It was bound to happen, and the timing was right for everyone.

That was the official take from Mayor Mitch Landrieu and departing New Orleans police Superintendent Ronal Serpas at a news conference Monday announcing Serpas’ retirement from the department and “from public service” after 34 years as a cop.

But there were signs of deepening disenchantment between the mayor and a man he once called his most pivotal hire when he plucked Serpas from the chief’s post in Nashville, Tenn., to return to New Orleans in May 2010 with a pedigree for police reform.

Serpas alluded to a new job he’s lined up that will let him stay in New Orleans. Loyola University announced late Monday that Serpas will join its criminal justice program.

Serpas taught classes for years at the university during his first tour at NOPD, and Loyola’s president, Rev. Kevin Wildes, sits on the Civil Service Commission, which has adjudicated many NOPD personnel issues and endorsed some significant changes requested by Serpas in the police command structure.

Landrieu voiced sanguine tones over the loss of Serpas, who sat at the helm of a trouble-plagued department over a rocky four years that included the net loss of more than 400 cops — nearly 30 percent of the force — and the imposition of federal consent decree mandating a litany of police reforms.

“It is with regret that we see you retire today,” Landrieu said. He added that “given where the chief is in his life and what his dreams are for his future and where the city is, this actually falls beautifully into the strategy to begin to develop the city for a new generation of leadership.”

The old generation of leadership, meanwhile, took a vague swipe at his critics. Serpas warned new interim chief Michael Harrison “not to get distracted by the sideshow barkers.”

Serpas touted the support of the mayor, “who I’ve enjoyed working with every single day.”

But relations may have been rockier than either man has let on. As rumors of Serpas’ departure frothed up over the past several months, so did indications that Landrieu had lost some faith in his police chief.

Amid calls by opponents for Serpas to go during Landrieu’s re-election campaign, the mayor sided with his police chief, but with little conviction, articulating no defense.

In June, during a nearly two-hour interview with The New Orleans Advocate, Landrieu held forth at length on a number of pressing issues. Then, when asked if he had confidence in Serpas, the mayor offered a simple, “Yes.” Next question.

Whether Serpas’ departure came on the business end of an ultimatum, a shove or even a suggestive nudge was unclear Monday.

But it was clear that the two were far from in lockstep.

Serpas has often been left alone to defend criticism from the City Council and others over the fallout from the loss of hundreds of officers from the force — largely the result of a four-year freeze on hiring that the Landrieu administration imposed to help patch a $100 million budget hole.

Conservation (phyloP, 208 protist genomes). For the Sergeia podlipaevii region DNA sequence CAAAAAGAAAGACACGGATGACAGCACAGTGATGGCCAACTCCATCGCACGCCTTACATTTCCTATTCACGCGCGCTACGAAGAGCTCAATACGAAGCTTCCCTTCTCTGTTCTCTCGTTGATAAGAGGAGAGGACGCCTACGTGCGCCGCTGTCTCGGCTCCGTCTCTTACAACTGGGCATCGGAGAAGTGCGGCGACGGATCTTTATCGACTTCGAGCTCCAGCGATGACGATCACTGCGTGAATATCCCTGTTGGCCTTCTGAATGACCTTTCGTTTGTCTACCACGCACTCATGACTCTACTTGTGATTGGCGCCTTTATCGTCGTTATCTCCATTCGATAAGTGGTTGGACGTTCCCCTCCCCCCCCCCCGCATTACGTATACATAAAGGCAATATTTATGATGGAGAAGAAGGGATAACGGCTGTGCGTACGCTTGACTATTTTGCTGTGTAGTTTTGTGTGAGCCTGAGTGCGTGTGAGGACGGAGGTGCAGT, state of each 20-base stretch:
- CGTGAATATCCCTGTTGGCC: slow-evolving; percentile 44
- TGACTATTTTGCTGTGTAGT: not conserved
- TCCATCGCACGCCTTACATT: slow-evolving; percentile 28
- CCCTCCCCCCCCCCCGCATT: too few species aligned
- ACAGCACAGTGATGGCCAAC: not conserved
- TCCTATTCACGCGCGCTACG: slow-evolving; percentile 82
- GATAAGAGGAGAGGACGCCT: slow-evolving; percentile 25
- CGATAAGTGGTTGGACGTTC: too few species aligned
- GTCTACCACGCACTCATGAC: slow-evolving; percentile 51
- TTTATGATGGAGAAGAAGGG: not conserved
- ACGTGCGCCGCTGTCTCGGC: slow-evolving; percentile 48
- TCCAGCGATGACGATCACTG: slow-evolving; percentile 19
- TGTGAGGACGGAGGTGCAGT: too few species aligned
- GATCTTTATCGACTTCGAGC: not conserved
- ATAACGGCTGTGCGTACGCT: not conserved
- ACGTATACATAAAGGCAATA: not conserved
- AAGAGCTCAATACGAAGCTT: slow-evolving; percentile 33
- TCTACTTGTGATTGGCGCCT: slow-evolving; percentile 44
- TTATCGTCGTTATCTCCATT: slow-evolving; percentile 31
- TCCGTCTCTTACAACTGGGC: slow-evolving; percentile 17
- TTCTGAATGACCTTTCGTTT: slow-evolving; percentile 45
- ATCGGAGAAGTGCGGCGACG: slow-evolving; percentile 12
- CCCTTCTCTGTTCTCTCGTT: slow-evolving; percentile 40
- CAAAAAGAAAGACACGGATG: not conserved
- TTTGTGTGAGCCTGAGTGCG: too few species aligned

It was Serpas who faced the brunt of questions over police staffing levels following a June 29 shooting melee that killed one and injured nine others on Bourbon Street, while Landrieu publicly pressed Gov. Bobby Jindal to flood the city with state police. It hardly seemed like a tag-team effort.

“It seems as though there’s been a fairly chilly relationship with City Hall for a little while now. It seems like it’s been since last year,” said Donovan Livaccari, an attorney and spokesman for the local Fraternal Order of Police lodge.

Tulane criminologist Peter Scharf said there seemed to be an “odd relationship” between Serpas and the mayor, as well as a deepening rift.

“A lot of police officers were mad at Ronnie for this or that. But if you really look closely, there was some responsibility on the mayor as well,” Scharf said.

Other than a self-assessment on Monday, Serpas also has received scant credit for a recent decline in the city’s long-rampant murder rate from nation-leading levels.

Instead, Landrieu and others have touted the city-led NOLA for Life initiative, and a multi-agency approach to violence reduction that has a heavy federal component.

Michael Cowan of the New Orleans Crime Coalition said significant credit for the reduction should go to Serpas.

“I think NOPD was front and center on that,” said Cowan. “I would say he’s one of the top police leaders in the whole United States. That’s how he acted in the last four years.”

Cowan said he saw “a decent relationship” between Landrieu and Serpas. But others who know the two well say they rarely met in person, outside of occasional news conferences over high-profile violent crimes in the city.

They appeared together again, side by side, at Monday’s news conference, before a ceremony in which Serpas pinned the superintendent of police badge on the next man up.

Follow John Simerman on Twitter, @johnsimerman